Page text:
Remembering takes a lot of imagination.
In the book Stumbling on Happiness, author Daniel Gilbert talks about how science is showing that memory is not a video that we play back, but that it is constructed with parts that we know or believe to be true already. To demonstrate Gilbert describes a scenario where a person approaches a stranger to ask for directions. During their conversation two people pass between them carrying a large wooden door. Unknown to the stranger the person asking for directions is changed to someone else who has made no effort to look like the first. The conversation continues as if nothing has happened.
If it is difficult for our brains to hold information that describes a person in a brief encounter like this one, it may be that our memory for details of our own past are not as sharp as we believe it to be.
Change is ubiquitous. As the old saying goes: “The only constant is change.”
Part of change often means making a decision to change. It is not untrue that many of us actually live in a place where we are precariously tethered between to possible choices in many areas of life whether it is a moral decision, a lifestyle change, a health concern, or a spiritual matter. We may be grounded on some but the trepid balance continues as we decide which direction we are going to land.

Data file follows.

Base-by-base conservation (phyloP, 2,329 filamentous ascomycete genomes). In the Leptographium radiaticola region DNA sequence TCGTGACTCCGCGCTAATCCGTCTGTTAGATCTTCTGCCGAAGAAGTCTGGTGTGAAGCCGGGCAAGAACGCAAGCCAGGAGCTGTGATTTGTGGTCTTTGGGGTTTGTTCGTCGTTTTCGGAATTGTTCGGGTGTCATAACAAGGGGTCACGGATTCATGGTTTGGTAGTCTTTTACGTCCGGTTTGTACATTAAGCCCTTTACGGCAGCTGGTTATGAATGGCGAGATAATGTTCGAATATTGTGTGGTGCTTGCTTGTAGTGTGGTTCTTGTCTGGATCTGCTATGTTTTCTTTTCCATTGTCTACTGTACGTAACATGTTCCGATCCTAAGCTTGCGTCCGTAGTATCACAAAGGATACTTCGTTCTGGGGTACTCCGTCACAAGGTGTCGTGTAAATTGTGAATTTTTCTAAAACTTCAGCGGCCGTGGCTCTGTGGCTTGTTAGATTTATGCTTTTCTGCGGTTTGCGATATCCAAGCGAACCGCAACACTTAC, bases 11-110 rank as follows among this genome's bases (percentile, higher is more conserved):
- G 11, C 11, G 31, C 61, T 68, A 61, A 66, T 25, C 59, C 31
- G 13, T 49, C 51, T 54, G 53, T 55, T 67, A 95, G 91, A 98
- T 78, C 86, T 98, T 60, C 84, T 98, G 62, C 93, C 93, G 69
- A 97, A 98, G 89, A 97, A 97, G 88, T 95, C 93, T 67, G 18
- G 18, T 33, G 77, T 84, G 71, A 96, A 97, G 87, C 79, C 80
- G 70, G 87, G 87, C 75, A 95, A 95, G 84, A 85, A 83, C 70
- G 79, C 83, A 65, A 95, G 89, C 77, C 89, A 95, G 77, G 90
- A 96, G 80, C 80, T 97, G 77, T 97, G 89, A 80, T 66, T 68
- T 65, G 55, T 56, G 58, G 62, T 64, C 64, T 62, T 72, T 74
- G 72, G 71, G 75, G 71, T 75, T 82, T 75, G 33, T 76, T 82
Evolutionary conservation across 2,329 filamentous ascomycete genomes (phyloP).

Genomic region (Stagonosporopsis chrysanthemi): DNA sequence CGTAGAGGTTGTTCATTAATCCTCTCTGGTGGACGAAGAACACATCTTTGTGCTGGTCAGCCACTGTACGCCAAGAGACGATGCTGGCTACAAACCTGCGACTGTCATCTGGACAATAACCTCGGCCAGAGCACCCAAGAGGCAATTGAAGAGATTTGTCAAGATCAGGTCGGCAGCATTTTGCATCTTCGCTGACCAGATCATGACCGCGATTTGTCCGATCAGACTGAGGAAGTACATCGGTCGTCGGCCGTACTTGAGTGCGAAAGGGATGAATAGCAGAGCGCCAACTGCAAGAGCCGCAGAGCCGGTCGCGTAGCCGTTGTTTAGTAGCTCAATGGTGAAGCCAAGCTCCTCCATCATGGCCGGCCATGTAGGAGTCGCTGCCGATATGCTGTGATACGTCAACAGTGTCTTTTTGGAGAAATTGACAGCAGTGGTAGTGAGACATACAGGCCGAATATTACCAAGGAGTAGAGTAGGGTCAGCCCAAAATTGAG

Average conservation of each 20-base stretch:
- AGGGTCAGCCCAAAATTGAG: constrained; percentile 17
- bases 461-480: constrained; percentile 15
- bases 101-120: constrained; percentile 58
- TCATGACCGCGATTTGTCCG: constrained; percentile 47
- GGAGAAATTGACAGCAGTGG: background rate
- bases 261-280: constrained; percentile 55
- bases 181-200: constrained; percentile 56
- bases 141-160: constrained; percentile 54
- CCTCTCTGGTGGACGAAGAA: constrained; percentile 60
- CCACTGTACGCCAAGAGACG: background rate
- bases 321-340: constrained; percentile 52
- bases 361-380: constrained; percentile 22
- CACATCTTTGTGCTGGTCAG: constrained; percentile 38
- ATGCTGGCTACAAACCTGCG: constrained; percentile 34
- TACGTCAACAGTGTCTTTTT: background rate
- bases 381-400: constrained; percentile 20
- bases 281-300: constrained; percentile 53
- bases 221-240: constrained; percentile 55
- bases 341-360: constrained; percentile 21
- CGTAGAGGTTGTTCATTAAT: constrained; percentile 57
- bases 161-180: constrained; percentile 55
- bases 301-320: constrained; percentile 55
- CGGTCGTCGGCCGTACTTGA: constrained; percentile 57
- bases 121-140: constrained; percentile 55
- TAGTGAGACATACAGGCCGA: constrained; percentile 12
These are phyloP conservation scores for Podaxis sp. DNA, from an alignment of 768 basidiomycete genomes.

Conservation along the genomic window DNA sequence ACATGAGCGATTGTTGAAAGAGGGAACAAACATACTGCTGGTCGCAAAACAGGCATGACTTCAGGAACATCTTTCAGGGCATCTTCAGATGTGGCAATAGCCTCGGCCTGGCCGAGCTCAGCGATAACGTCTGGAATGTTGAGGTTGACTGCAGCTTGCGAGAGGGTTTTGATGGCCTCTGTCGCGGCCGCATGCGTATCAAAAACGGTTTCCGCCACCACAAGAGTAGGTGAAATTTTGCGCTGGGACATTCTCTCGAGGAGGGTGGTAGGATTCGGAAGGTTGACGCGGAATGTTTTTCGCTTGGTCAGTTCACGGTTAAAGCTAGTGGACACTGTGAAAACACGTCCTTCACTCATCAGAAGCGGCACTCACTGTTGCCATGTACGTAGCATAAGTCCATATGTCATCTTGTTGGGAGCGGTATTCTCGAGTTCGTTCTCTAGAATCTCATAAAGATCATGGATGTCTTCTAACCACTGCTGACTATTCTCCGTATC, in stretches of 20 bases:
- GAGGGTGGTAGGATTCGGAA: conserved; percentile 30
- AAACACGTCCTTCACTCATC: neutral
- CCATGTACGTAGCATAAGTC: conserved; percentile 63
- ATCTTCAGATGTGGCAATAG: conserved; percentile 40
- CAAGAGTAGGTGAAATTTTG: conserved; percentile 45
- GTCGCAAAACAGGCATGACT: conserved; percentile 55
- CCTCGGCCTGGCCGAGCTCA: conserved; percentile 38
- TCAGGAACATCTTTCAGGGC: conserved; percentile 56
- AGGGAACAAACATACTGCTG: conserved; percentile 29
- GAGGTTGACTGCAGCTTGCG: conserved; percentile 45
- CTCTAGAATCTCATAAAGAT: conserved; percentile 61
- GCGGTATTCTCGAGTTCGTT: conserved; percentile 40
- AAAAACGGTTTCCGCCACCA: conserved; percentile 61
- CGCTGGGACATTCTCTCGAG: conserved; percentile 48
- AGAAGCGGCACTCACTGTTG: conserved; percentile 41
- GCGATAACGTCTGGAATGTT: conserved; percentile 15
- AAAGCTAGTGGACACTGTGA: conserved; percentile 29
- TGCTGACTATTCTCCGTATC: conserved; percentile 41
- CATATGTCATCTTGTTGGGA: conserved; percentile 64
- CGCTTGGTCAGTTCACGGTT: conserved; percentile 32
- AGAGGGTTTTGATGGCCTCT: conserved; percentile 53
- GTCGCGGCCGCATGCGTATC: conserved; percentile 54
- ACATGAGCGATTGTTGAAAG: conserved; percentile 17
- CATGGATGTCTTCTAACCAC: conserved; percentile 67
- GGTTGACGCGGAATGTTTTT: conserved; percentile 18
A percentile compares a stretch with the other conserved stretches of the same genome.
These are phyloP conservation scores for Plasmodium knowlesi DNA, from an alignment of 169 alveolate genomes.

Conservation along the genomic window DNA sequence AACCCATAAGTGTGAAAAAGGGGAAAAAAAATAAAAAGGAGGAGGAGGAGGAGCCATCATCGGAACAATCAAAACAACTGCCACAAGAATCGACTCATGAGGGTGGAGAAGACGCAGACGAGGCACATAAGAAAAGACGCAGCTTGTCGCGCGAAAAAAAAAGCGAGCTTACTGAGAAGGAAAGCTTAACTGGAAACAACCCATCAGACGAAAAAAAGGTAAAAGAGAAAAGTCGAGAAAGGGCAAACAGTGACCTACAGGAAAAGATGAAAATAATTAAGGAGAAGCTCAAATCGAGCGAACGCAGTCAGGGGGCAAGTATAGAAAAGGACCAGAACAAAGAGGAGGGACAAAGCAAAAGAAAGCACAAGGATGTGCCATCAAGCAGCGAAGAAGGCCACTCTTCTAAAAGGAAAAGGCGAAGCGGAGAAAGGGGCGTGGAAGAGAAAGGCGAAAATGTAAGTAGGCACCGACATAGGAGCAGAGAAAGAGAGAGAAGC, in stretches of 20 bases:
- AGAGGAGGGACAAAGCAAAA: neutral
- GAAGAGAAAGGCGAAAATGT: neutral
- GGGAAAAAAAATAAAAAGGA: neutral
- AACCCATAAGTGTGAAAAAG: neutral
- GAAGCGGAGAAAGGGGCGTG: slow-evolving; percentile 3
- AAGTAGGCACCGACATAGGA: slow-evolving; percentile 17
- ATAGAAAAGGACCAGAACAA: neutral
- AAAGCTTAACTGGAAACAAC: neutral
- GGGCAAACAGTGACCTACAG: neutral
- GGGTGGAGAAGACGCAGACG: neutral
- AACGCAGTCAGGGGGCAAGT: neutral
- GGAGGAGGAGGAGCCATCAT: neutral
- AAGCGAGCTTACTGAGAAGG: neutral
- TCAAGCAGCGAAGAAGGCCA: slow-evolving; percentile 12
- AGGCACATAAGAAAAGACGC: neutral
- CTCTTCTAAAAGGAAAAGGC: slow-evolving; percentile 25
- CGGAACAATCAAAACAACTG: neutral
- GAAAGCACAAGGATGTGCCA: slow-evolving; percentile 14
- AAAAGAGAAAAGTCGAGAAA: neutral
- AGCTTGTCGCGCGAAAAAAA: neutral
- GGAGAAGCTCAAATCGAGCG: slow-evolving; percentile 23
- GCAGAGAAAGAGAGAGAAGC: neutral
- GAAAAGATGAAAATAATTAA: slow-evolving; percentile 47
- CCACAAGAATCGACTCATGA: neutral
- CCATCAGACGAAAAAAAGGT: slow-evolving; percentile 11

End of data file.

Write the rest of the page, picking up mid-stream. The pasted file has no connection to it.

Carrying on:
It is nice to know that there are other people thinking about different ways to address evangelism and relationships within our world and culture.
In particular, this post from Neue talks about older versions of evangelism and recognizing that it did work, though not vigorously. The article sets up the conflict between schools of thought that favor speaking or acting as the proper and most effective methods for evangelism.
As I have previously discussed in my post on “Diverse Social Commitment,” the conclusion is that the closer relationships in which the writer was already engaged were neglected due to his involvement in the evangelism group. To make the point clearer, it was in the friendships with people he had already established where he had the highest potential for influence.
Count it a joy and a privilege that we are called by God to do the divine work in our world. Yet, God can do that work without our help. If our faith is really something worth defending and pursuing we must believe that it is also a belief that can defend itself and that God will ensure that it will never die.
Previously I wrote that God is responsible for the changed heart, and that our duty is to honor God by tending to our divine purpose as people of God. In Romans 11 and 12 Paul challenges us to honor God by becoming “living sacrifices” which does not mean being accomplished, but being useful to God and laying down our own will. We cannot take the credit for something that we do as we sacrifice ourselves.